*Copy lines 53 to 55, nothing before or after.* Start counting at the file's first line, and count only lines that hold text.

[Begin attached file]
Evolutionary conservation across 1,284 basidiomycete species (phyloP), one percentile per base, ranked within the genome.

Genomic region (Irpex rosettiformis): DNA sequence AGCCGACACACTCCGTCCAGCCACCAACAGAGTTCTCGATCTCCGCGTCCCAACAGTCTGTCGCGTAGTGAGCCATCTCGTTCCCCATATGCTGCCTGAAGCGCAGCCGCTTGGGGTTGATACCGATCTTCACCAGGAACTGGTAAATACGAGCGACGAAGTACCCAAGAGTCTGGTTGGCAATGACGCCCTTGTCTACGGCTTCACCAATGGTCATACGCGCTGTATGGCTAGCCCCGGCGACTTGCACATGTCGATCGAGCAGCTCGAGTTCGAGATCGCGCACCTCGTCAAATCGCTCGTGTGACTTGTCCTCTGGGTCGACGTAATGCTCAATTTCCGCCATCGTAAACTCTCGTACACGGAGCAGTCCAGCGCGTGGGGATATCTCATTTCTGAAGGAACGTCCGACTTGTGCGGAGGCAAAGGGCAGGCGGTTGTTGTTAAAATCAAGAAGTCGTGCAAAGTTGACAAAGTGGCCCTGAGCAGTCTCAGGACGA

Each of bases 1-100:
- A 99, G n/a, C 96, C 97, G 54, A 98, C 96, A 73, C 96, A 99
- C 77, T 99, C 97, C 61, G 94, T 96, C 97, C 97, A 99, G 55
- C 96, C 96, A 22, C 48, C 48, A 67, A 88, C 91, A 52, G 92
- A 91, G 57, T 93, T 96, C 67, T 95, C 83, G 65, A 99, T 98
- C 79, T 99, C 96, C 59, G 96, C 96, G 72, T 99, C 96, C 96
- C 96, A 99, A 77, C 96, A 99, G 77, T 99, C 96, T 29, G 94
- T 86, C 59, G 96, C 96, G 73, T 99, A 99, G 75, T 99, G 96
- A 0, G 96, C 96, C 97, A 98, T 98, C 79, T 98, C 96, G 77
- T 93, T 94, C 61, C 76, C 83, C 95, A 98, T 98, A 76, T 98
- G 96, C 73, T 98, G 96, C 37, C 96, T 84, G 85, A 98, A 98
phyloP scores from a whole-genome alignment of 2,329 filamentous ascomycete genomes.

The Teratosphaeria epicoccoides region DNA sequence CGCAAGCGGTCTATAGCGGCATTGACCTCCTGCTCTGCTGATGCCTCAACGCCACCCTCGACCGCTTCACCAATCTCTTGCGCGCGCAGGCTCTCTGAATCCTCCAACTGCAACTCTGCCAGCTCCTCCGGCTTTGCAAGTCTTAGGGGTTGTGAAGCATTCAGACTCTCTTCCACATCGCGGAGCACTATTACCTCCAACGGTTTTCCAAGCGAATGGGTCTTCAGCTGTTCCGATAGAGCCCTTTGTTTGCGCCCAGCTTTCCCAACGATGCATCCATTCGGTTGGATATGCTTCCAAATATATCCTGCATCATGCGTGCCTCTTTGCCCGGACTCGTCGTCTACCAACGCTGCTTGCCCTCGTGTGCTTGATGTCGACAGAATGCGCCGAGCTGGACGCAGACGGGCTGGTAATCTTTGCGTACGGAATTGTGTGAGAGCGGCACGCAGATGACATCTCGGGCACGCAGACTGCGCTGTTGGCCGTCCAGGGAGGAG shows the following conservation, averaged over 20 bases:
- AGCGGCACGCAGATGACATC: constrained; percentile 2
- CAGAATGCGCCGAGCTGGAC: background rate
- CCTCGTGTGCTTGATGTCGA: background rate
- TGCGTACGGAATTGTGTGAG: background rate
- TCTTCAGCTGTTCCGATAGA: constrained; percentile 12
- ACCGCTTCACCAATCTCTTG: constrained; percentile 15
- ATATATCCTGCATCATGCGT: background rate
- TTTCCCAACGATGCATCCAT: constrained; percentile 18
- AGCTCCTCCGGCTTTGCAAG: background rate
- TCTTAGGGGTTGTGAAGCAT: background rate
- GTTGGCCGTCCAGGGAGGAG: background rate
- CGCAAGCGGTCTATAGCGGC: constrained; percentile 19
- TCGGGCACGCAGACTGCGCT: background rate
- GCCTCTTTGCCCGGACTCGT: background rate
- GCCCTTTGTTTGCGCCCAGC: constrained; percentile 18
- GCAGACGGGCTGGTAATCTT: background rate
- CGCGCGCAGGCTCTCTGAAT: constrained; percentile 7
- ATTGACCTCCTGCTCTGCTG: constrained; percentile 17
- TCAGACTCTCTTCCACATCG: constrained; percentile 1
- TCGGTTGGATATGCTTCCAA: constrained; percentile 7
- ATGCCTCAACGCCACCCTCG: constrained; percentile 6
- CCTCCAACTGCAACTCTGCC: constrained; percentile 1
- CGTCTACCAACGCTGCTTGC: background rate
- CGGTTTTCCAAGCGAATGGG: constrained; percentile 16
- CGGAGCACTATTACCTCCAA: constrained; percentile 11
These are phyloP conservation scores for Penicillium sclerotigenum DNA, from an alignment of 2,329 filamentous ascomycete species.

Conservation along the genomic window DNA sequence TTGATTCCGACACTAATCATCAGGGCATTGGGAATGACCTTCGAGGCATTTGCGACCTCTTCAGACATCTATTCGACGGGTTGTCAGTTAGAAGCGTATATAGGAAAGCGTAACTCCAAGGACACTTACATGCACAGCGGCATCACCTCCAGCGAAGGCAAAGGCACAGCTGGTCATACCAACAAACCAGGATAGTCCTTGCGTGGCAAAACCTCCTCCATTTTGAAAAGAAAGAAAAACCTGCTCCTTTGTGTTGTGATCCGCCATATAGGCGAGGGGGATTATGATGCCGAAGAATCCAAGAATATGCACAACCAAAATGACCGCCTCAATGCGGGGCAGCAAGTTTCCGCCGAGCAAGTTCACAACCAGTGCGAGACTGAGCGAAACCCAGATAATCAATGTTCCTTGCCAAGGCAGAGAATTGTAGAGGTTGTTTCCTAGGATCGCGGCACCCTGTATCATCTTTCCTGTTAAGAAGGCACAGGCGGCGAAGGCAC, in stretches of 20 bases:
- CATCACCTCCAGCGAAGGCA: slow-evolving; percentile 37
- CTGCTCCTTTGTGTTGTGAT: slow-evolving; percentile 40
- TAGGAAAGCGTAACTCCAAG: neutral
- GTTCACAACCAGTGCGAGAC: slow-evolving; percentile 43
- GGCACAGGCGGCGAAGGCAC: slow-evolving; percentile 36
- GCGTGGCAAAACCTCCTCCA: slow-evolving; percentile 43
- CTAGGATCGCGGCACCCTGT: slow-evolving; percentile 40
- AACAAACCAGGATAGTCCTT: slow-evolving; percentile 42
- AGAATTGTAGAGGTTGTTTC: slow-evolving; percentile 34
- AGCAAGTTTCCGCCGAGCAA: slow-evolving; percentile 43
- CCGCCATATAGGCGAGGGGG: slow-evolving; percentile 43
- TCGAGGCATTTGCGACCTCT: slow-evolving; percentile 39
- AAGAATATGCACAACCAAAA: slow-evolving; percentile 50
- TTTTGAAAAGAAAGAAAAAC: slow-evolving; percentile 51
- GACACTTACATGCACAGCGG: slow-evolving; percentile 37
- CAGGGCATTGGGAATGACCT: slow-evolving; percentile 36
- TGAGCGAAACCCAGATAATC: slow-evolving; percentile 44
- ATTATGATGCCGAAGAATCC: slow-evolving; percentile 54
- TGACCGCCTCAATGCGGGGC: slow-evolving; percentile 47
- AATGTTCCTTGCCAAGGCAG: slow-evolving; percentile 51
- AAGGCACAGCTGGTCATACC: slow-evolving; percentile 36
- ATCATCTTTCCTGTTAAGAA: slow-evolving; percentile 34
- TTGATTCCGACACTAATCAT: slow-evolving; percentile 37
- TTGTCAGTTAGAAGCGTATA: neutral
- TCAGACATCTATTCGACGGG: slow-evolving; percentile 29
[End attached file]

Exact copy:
- CCGCCATATAGGCGAGGGGG: slow-evolving; percentile 43
- TCGAGGCATTTGCGACCTCT: slow-evolving; percentile 39
- AAGAATATGCACAACCAAAA: slow-evolving; percentile 50